Onset often occurred suddenly over 1 to 3 days (49.6%) and involved the use of word combinations (97.1%).Isn't a sudden onset impossible if I and many other claim neuronal damage due to genetics or a neurological incident? Not really. Think of a car that has a defective motor that overheats if you hit 140 km/h and drive in warm weather. If you buy your car in Spring and drive slowly for the first few weeks as the manufacturers suggest, you will not notice the damage. The sudden onset could show the switch of the brain from simpler speech to full-blown complex speech. Their observation that word combinations are involved might be an important clue. So what about those who do not have a sudden onset? Maybe their problems are less severe. I do not know.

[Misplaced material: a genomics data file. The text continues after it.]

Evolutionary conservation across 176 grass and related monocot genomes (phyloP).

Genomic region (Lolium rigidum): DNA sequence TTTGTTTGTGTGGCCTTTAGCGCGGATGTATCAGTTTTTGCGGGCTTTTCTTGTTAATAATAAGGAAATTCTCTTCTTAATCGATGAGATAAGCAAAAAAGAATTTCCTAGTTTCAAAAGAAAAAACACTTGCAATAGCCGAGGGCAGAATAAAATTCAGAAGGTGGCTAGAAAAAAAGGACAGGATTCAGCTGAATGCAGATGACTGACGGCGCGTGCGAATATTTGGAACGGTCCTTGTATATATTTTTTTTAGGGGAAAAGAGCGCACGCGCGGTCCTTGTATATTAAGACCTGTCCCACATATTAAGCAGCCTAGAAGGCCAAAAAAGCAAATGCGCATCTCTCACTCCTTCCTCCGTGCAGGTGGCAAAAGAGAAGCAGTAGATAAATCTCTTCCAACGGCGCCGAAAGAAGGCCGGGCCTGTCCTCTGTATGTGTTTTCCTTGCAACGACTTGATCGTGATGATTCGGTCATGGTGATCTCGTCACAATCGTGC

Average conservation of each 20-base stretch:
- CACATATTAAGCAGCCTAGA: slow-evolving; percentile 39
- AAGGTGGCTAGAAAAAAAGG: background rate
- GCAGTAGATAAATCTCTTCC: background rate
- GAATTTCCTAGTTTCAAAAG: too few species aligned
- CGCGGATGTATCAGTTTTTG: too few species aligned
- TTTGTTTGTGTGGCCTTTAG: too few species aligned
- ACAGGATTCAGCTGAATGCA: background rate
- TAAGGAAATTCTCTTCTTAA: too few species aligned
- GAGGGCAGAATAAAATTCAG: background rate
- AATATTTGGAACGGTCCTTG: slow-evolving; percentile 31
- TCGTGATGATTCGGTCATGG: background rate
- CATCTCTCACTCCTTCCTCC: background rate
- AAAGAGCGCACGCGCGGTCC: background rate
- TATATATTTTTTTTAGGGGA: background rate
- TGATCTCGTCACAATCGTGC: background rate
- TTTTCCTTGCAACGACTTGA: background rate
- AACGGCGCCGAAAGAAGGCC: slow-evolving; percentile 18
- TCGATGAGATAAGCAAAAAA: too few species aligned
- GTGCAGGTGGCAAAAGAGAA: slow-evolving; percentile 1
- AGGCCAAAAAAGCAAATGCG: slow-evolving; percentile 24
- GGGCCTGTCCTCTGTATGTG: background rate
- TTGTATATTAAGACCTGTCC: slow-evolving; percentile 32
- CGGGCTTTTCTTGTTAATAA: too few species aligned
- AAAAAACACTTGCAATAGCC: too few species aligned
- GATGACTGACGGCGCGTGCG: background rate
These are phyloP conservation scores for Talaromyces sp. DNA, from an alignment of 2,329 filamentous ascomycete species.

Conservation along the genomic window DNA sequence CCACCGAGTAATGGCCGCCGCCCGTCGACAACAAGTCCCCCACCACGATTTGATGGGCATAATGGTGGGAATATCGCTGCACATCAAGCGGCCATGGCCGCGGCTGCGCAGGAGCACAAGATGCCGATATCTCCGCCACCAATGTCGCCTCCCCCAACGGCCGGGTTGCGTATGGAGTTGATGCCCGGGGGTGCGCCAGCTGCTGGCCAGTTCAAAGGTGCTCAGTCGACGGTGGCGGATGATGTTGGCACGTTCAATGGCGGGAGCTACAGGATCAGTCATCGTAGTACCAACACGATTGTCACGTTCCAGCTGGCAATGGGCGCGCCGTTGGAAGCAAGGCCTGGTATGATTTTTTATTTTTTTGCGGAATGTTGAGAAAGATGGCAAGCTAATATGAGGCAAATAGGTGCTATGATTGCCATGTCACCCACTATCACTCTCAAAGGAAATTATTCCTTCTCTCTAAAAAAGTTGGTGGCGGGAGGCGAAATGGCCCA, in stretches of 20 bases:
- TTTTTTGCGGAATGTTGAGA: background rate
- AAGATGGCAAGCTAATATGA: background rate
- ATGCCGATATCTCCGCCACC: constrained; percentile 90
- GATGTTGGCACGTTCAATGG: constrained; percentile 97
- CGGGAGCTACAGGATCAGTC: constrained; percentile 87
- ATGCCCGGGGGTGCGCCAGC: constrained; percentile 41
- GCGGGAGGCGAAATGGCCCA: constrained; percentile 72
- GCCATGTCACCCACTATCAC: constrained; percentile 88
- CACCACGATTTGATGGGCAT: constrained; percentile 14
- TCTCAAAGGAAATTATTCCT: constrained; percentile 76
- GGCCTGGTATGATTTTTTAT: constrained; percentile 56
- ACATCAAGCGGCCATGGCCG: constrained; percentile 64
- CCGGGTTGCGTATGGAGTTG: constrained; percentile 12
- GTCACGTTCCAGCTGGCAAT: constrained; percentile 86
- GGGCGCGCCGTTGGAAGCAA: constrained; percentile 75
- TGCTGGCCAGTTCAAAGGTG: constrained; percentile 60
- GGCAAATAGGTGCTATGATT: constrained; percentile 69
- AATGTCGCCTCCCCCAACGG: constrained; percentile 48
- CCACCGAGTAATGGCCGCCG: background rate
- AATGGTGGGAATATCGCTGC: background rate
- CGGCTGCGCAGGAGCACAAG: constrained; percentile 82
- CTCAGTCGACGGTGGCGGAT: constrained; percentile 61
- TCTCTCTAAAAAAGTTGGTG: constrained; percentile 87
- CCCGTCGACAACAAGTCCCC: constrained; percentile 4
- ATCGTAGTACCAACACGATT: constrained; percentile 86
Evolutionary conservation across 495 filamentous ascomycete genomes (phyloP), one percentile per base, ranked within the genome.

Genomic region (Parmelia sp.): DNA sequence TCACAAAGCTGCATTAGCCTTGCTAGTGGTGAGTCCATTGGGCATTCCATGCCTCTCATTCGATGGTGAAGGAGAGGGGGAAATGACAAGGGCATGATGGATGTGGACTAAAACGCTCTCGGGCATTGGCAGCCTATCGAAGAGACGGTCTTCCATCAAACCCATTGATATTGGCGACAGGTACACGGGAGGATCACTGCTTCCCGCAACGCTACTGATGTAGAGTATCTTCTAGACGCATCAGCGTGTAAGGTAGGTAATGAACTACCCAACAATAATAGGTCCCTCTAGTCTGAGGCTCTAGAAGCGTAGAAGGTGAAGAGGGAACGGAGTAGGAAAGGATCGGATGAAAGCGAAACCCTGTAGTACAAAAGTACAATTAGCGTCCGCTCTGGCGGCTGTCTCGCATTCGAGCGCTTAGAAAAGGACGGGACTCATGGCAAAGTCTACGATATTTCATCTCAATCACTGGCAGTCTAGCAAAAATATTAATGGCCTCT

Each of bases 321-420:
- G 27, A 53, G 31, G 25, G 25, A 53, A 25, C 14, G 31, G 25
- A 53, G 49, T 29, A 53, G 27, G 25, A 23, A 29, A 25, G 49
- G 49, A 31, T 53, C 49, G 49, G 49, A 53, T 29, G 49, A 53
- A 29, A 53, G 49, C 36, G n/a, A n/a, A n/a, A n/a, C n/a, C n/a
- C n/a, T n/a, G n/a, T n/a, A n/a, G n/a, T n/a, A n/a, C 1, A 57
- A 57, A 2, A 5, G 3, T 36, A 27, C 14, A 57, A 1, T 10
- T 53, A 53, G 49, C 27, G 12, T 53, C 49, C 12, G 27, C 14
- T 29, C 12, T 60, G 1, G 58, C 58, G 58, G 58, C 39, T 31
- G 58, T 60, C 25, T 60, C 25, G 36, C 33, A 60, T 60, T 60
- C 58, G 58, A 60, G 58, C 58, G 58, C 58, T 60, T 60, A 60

As I said a few times: We need more research on the period before onset. And I am glad they did this study. We commit a fallacy by studying the period after onset assuming that that's the moment the issue started! It starts much earlier!
Don't tell me that you have to do research on kids just after onset, because before onset is so much more difficult. My answer is: Well, then don't do any research! Do something else, something productive: spend more time with your family, do more therapy, join forces with other researchers, and so on!